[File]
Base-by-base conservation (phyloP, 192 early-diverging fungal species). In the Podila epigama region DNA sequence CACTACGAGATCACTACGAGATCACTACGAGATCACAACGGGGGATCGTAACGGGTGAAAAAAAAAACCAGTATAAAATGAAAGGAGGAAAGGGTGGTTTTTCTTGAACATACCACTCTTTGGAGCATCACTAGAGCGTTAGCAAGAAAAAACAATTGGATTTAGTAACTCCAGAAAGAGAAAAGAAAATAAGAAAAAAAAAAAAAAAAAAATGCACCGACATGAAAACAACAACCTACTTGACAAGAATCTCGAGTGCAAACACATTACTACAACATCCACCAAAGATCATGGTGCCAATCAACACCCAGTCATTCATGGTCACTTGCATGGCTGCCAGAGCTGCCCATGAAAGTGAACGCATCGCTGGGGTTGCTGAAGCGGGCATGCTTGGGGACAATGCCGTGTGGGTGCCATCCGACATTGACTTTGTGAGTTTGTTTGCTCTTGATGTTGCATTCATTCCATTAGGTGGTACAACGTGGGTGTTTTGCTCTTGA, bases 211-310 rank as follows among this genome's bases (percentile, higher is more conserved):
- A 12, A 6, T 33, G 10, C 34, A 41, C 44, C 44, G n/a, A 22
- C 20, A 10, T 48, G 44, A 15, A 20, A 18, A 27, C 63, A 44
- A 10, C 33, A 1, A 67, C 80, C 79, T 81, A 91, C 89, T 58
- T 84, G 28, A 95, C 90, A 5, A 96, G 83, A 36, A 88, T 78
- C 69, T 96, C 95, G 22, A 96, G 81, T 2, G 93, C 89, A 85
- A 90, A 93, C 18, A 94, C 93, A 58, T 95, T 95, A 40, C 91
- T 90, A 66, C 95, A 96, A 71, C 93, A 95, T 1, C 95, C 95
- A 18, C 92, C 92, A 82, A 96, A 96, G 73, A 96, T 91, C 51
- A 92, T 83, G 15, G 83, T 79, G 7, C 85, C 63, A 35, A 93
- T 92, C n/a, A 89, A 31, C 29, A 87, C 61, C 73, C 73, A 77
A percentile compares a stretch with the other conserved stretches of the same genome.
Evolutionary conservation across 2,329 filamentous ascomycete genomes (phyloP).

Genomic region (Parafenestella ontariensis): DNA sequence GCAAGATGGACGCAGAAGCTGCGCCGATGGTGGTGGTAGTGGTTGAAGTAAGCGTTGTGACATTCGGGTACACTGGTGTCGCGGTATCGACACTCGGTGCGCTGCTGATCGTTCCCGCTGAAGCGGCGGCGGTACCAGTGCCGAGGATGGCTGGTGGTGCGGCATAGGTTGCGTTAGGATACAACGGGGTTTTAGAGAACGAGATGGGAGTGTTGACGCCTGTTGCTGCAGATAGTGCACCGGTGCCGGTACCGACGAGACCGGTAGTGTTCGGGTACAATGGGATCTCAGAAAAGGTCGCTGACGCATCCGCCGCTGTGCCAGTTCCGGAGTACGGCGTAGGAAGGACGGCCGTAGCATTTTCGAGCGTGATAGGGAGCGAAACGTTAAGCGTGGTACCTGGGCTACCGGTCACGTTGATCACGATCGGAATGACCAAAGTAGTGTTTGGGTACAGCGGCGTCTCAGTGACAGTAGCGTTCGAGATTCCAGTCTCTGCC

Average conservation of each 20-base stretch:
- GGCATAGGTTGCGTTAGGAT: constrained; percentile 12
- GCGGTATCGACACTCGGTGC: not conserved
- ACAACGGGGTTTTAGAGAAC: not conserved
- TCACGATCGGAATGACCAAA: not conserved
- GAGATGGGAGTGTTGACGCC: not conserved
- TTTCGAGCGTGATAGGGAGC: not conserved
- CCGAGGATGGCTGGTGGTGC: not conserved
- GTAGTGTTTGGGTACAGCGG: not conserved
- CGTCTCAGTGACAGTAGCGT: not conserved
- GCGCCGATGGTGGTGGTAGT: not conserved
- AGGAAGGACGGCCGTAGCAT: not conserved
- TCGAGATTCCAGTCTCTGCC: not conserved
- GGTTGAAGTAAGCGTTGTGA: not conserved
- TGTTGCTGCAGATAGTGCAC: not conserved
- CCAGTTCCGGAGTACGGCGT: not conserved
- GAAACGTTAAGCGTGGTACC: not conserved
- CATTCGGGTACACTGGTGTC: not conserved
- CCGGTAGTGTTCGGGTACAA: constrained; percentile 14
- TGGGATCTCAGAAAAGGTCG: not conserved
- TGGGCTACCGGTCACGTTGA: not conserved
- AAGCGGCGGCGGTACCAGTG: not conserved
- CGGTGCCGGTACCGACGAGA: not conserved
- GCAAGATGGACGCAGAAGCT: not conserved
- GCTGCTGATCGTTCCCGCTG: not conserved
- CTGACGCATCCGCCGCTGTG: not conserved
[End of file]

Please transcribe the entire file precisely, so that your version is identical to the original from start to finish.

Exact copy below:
Base-by-base conservation (phyloP, 192 early-diverging fungal species). In the Podila epigama region DNA sequence CACTACGAGATCACTACGAGATCACTACGAGATCACAACGGGGGATCGTAACGGGTGAAAAAAAAAACCAGTATAAAATGAAAGGAGGAAAGGGTGGTTTTTCTTGAACATACCACTCTTTGGAGCATCACTAGAGCGTTAGCAAGAAAAAACAATTGGATTTAGTAACTCCAGAAAGAGAAAAGAAAATAAGAAAAAAAAAAAAAAAAAAATGCACCGACATGAAAACAACAACCTACTTGACAAGAATCTCGAGTGCAAACACATTACTACAACATCCACCAAAGATCATGGTGCCAATCAACACCCAGTCATTCATGGTCACTTGCATGGCTGCCAGAGCTGCCCATGAAAGTGAACGCATCGCTGGGGTTGCTGAAGCGGGCATGCTTGGGGACAATGCCGTGTGGGTGCCATCCGACATTGACTTTGTGAGTTTGTTTGCTCTTGATGTTGCATTCATTCCATTAGGTGGTACAACGTGGGTGTTTTGCTCTTGA, bases 211-310 rank as follows among this genome's bases (percentile, higher is more conserved):
- A 12, A 6, T 33, G 10, C 34, A 41, C 44, C 44, G n/a, A 22
- C 20, A 10, T 48, G 44, A 15, A 20, A 18, A 27, C 63, A 44
- A 10, C 33, A 1, A 67, C 80, C 79, T 81, A 91, C 89, T 58
- T 84, G 28, A 95, C 90, A 5, A 96, G 83, A 36, A 88, T 78
- C 69, T 96, C 95, G 22, A 96, G 81, T 2, G 93, C 89, A 85
- A 90, A 93, C 18, A 94, C 93, A 58, T 95, T 95, A 40, C 91
- T 90, A 66, C 95, A 96, A 71, C 93, A 95, T 1, C 95, C 95
- A 18, C 92, C 92, A 82, A 96, A 96, G 73, A 96, T 91, C 51
- A 92, T 83, G 15, G 83, T 79, G 7, C 85, C 63, A 35, A 93
- T 92, C n/a, A 89, A 31, C 29, A 87, C 61, C 73, C 73, A 77
A percentile compares a stretch with the other conserved stretches of the same genome.
Evolutionary conservation across 2,329 filamentous ascomycete genomes (phyloP).

Genomic region (Parafenestella ontariensis): DNA sequence GCAAGATGGACGCAGAAGCTGCGCCGATGGTGGTGGTAGTGGTTGAAGTAAGCGTTGTGACATTCGGGTACACTGGTGTCGCGGTATCGACACTCGGTGCGCTGCTGATCGTTCCCGCTGAAGCGGCGGCGGTACCAGTGCCGAGGATGGCTGGTGGTGCGGCATAGGTTGCGTTAGGATACAACGGGGTTTTAGAGAACGAGATGGGAGTGTTGACGCCTGTTGCTGCAGATAGTGCACCGGTGCCGGTACCGACGAGACCGGTAGTGTTCGGGTACAATGGGATCTCAGAAAAGGTCGCTGACGCATCCGCCGCTGTGCCAGTTCCGGAGTACGGCGTAGGAAGGACGGCCGTAGCATTTTCGAGCGTGATAGGGAGCGAAACGTTAAGCGTGGTACCTGGGCTACCGGTCACGTTGATCACGATCGGAATGACCAAAGTAGTGTTTGGGTACAGCGGCGTCTCAGTGACAGTAGCGTTCGAGATTCCAGTCTCTGCC

Average conservation of each 20-base stretch:
- GGCATAGGTTGCGTTAGGAT: constrained; percentile 12
- GCGGTATCGACACTCGGTGC: not conserved
- ACAACGGGGTTTTAGAGAAC: not conserved
- TCACGATCGGAATGACCAAA: not conserved
- GAGATGGGAGTGTTGACGCC: not conserved
- TTTCGAGCGTGATAGGGAGC: not conserved
- CCGAGGATGGCTGGTGGTGC: not conserved
- GTAGTGTTTGGGTACAGCGG: not conserved
- CGTCTCAGTGACAGTAGCGT: not conserved
- GCGCCGATGGTGGTGGTAGT: not conserved
- AGGAAGGACGGCCGTAGCAT: not conserved
- TCGAGATTCCAGTCTCTGCC: not conserved
- GGTTGAAGTAAGCGTTGTGA: not conserved
- TGTTGCTGCAGATAGTGCAC: not conserved
- CCAGTTCCGGAGTACGGCGT: not conserved
- GAAACGTTAAGCGTGGTACC: not conserved
- CATTCGGGTACACTGGTGTC: not conserved
- CCGGTAGTGTTCGGGTACAA: constrained; percentile 14
- TGGGATCTCAGAAAAGGTCG: not conserved
- TGGGCTACCGGTCACGTTGA: not conserved
- AAGCGGCGGCGGTACCAGTG: not conserved
- CGGTGCCGGTACCGACGAGA: not conserved
- GCAAGATGGACGCAGAAGCT: not conserved
- GCTGCTGATCGTTCCCGCTG: not conserved
- CTGACGCATCCGCCGCTGTG: not conserved